Self-reported Medicinal Cannabis Use as an Alternative to Prescription and Over-the-counter Medication Use Among US Military Veterans


Marion McNabb, MPH, DrPH , Katherine A. Durante, PhD , Sarah Trocchio, PhD , David J.Ritter, ADCJ , Randal MacCaffrie, Ann Brum, Stephen Mandile, Steven White, PhD


June  2023



Mental and other physical health concerns and substance use disorder are common and co-occurring events experienced by US veterans. Treatment with medicinal cannabis is a potential alternative to unwanted medication use for veterans, but more clinical and epidemiologic research is needed to understand the risks and benefits.


Data were collected from a cross-sectional, self-reported, anonymous survey asking US veterans about their health conditions, medical treatments, demographics, and medicinal cannabis use along with its self-reported effectiveness. In addition to descriptive statistics, logistic regression models were run to examine correlates of the use of cannabis as a substitution for prescription or over-the-counter medications.


A total of 510 veterans of US military service participated in the survey, which was administered between March 3 and December 31, 2019. The participants reported experiencing a variety of mental and other physical health conditions. Primary health conditions reported included chronic pain (196; 38%), PTSD (131; 26%), anxiety (47; 9%), and depression (26; 5%). Most participants (343; 67%) reported using cannabis daily. Many reported using cannabis to reduce the use of over-the-counter medications (151; 30%) including antidepressants (130; 25%), anti-inflammatories (89; 17%), and other prescription medications. Additionally, 463 veterans (91% of respondents) reported that medical cannabis helped them to experience a greater quality of life and 105 (21%) reported using fewer opioids as a result of their medical cannabis use. Veterans who were Black, who were female, who served in active combat, and who were living with chronic pain were more likely to report a desire to reduce the number of prescription medications they were taking (odds ratios = 2.92, 2.29, 1.79, and 2.30, respectively). Women and individuals who used cannabis daily were more likely to report active use of cannabis to reduce prescription medication use (odds ratios = 3.05 and 2.26).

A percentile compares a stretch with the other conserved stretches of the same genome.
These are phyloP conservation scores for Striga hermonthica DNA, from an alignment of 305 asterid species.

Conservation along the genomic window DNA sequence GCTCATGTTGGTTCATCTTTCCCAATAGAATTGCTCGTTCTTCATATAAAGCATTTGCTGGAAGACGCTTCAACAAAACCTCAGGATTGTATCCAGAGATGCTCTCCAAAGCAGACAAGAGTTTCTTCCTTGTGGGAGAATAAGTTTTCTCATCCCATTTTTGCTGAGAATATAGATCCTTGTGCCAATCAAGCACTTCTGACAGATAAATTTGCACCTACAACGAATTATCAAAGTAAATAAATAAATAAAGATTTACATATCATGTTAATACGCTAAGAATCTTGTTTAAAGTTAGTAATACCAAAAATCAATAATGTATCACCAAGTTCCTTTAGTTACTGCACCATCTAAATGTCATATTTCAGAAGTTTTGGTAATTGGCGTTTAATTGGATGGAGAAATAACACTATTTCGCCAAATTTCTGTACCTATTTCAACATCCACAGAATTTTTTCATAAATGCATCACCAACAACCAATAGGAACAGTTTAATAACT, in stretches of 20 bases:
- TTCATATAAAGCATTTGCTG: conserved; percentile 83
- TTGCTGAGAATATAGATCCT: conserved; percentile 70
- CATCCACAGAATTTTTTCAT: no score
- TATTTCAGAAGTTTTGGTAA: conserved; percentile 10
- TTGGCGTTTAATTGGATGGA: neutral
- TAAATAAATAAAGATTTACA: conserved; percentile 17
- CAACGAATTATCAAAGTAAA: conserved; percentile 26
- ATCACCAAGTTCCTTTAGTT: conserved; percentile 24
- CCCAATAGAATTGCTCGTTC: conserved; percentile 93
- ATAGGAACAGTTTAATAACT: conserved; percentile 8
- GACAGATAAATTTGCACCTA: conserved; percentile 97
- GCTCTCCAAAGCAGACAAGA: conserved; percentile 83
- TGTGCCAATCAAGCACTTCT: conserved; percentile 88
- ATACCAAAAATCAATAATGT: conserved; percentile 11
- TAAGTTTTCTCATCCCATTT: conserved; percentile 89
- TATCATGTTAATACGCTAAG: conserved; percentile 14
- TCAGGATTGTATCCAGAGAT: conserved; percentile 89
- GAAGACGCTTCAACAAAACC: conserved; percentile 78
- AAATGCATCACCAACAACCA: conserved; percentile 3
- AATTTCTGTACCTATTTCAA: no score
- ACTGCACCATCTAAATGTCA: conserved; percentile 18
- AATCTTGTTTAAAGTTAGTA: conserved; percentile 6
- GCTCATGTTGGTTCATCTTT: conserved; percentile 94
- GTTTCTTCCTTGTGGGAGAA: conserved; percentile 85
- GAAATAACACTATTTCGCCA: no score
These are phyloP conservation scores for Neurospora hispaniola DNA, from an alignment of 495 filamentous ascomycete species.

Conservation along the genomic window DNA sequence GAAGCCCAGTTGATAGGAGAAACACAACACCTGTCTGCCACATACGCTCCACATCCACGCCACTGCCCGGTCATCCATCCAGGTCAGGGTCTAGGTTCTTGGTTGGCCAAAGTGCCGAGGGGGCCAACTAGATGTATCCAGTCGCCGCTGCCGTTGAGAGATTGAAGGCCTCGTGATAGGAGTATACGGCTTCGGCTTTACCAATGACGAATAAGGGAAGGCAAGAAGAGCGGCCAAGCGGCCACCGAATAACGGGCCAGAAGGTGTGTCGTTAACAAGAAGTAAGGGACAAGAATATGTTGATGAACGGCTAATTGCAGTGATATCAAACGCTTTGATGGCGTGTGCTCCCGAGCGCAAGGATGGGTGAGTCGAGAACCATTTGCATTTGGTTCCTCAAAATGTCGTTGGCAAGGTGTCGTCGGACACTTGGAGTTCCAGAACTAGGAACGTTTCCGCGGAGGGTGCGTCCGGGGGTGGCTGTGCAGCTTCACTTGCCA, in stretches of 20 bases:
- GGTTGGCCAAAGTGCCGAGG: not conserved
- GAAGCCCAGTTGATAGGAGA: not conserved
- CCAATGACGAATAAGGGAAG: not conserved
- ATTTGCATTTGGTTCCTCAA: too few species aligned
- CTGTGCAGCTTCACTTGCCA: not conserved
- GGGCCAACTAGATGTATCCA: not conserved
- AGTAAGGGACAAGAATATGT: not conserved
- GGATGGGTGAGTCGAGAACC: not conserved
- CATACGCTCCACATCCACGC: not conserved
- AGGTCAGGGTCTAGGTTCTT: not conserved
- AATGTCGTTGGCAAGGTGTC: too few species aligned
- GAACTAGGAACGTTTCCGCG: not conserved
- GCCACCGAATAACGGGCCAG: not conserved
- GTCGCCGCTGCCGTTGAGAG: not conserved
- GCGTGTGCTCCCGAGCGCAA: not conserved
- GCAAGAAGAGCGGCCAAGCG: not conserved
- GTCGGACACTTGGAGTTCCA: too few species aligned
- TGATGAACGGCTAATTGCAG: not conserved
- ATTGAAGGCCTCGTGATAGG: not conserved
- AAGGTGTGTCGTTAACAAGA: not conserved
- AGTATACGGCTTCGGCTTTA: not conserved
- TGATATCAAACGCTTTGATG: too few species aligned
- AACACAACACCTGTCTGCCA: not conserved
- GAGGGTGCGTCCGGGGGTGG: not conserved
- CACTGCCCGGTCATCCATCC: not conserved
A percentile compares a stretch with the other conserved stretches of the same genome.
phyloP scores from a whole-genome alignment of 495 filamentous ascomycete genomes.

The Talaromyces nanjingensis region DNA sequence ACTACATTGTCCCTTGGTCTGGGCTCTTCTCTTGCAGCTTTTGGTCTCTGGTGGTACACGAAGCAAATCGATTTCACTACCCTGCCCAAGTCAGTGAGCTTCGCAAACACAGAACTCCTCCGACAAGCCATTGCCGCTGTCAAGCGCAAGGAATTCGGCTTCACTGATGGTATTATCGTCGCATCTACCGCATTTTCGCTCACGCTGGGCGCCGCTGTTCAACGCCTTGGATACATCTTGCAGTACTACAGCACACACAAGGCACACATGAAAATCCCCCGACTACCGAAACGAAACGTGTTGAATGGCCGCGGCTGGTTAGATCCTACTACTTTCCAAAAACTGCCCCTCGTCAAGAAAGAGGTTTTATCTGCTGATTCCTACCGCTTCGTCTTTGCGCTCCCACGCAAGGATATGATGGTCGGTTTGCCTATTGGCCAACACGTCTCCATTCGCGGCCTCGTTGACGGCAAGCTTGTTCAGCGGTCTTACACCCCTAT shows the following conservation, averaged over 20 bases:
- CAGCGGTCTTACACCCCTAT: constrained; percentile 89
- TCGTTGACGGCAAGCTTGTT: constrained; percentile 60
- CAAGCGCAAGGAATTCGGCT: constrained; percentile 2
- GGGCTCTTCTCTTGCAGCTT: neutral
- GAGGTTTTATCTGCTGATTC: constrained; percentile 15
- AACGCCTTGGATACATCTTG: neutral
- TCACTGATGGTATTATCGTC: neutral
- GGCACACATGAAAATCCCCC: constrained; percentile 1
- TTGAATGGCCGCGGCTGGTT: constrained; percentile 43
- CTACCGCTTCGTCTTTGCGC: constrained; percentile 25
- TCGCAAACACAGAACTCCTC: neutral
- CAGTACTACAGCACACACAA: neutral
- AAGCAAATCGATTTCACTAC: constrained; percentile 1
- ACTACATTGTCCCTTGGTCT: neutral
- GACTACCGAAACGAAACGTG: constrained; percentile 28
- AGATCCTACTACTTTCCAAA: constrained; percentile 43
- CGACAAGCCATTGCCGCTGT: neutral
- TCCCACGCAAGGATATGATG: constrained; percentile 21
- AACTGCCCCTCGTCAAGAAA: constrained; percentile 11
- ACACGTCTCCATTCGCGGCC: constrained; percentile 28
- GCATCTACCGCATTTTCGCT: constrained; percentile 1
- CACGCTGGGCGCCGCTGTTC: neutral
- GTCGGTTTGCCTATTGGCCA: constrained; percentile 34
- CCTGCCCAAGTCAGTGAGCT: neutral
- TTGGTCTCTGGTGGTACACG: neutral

Medicinal cannabis use was reported to improve quality of life and reduce unwanted medication use by many of the study participants. The present findings indicate that medicinal cannabis can potentially play a harm-reduction role, helping veterans to use fewer pharmaceutical medications and other substances. Clinicians should be mindful of the potential associations between race, sex, and combat experience and the intentions for and frequency of medicinal cannabis use.

DOI: 10.1016/j.clinthera.2023.04.003


McNabb, M., Durante, K. A., Trocchio, S., Ritter, D. J., MacCaffrie, R., Brum, A., … & White, S. (2023). Self-reported Medicinal Cannabis Use as an Alternative to Prescription and Over-the-counter Medication Use Among US Military Veterans. Clinical Therapeutics, 45(6), 562-577.